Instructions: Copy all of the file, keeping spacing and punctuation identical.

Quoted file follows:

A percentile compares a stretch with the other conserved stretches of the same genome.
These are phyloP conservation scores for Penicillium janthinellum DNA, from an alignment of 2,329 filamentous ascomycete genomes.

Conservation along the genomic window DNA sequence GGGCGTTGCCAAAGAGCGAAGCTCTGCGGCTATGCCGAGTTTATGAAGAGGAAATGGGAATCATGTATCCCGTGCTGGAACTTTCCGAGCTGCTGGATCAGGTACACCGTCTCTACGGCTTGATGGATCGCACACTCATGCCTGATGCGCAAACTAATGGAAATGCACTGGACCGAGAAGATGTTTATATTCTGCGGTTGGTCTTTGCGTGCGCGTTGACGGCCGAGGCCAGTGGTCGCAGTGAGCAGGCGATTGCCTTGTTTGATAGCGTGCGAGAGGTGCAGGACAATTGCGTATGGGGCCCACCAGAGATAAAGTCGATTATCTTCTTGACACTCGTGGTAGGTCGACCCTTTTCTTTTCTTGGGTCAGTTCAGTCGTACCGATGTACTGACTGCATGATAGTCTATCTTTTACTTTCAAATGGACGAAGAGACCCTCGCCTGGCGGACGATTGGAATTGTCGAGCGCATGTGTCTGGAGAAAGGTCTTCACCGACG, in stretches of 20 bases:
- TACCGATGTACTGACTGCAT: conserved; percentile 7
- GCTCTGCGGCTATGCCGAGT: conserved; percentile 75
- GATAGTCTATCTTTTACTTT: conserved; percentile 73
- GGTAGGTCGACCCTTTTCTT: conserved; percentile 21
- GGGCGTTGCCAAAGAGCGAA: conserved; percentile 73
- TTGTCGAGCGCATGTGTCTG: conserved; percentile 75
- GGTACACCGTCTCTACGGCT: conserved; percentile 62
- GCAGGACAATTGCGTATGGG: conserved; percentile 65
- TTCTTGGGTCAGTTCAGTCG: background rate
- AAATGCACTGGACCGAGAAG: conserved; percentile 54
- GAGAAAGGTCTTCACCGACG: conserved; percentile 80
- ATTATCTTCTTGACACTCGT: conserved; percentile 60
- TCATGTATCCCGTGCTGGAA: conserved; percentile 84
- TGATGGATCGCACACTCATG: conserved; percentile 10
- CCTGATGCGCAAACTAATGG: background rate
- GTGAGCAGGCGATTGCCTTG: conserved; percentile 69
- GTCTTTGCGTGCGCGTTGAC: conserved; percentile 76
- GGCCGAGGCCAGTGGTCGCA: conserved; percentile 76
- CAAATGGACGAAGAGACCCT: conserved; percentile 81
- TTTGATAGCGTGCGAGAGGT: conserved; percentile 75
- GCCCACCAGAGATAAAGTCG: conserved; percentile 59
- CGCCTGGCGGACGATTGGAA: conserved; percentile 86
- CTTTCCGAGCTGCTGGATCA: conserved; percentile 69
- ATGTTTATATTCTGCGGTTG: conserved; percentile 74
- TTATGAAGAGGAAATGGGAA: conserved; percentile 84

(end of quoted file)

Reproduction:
A percentile compares a stretch with the other conserved stretches of the same genome.
These are phyloP conservation scores for Penicillium janthinellum DNA, from an alignment of 2,329 filamentous ascomycete genomes.

Conservation along the genomic window DNA sequence GGGCGTTGCCAAAGAGCGAAGCTCTGCGGCTATGCCGAGTTTATGAAGAGGAAATGGGAATCATGTATCCCGTGCTGGAACTTTCCGAGCTGCTGGATCAGGTACACCGTCTCTACGGCTTGATGGATCGCACACTCATGCCTGATGCGCAAACTAATGGAAATGCACTGGACCGAGAAGATGTTTATATTCTGCGGTTGGTCTTTGCGTGCGCGTTGACGGCCGAGGCCAGTGGTCGCAGTGAGCAGGCGATTGCCTTGTTTGATAGCGTGCGAGAGGTGCAGGACAATTGCGTATGGGGCCCACCAGAGATAAAGTCGATTATCTTCTTGACACTCGTGGTAGGTCGACCCTTTTCTTTTCTTGGGTCAGTTCAGTCGTACCGATGTACTGACTGCATGATAGTCTATCTTTTACTTTCAAATGGACGAAGAGACCCTCGCCTGGCGGACGATTGGAATTGTCGAGCGCATGTGTCTGGAGAAAGGTCTTCACCGACG, in stretches of 20 bases:
- TACCGATGTACTGACTGCAT: conserved; percentile 7
- GCTCTGCGGCTATGCCGAGT: conserved; percentile 75
- GATAGTCTATCTTTTACTTT: conserved; percentile 73
- GGTAGGTCGACCCTTTTCTT: conserved; percentile 21
- GGGCGTTGCCAAAGAGCGAA: conserved; percentile 73
- TTGTCGAGCGCATGTGTCTG: conserved; percentile 75
- GGTACACCGTCTCTACGGCT: conserved; percentile 62
- GCAGGACAATTGCGTATGGG: conserved; percentile 65
- TTCTTGGGTCAGTTCAGTCG: background rate
- AAATGCACTGGACCGAGAAG: conserved; percentile 54
- GAGAAAGGTCTTCACCGACG: conserved; percentile 80
- ATTATCTTCTTGACACTCGT: conserved; percentile 60
- TCATGTATCCCGTGCTGGAA: conserved; percentile 84
- TGATGGATCGCACACTCATG: conserved; percentile 10
- CCTGATGCGCAAACTAATGG: background rate
- GTGAGCAGGCGATTGCCTTG: conserved; percentile 69
- GTCTTTGCGTGCGCGTTGAC: conserved; percentile 76
- GGCCGAGGCCAGTGGTCGCA: conserved; percentile 76
- CAAATGGACGAAGAGACCCT: conserved; percentile 81
- TTTGATAGCGTGCGAGAGGT: conserved; percentile 75
- GCCCACCAGAGATAAAGTCG: conserved; percentile 59
- CGCCTGGCGGACGATTGGAA: conserved; percentile 86
- CTTTCCGAGCTGCTGGATCA: conserved; percentile 69
- ATGTTTATATTCTGCGGTTG: conserved; percentile 74
- TTATGAAGAGGAAATGGGAA: conserved; percentile 84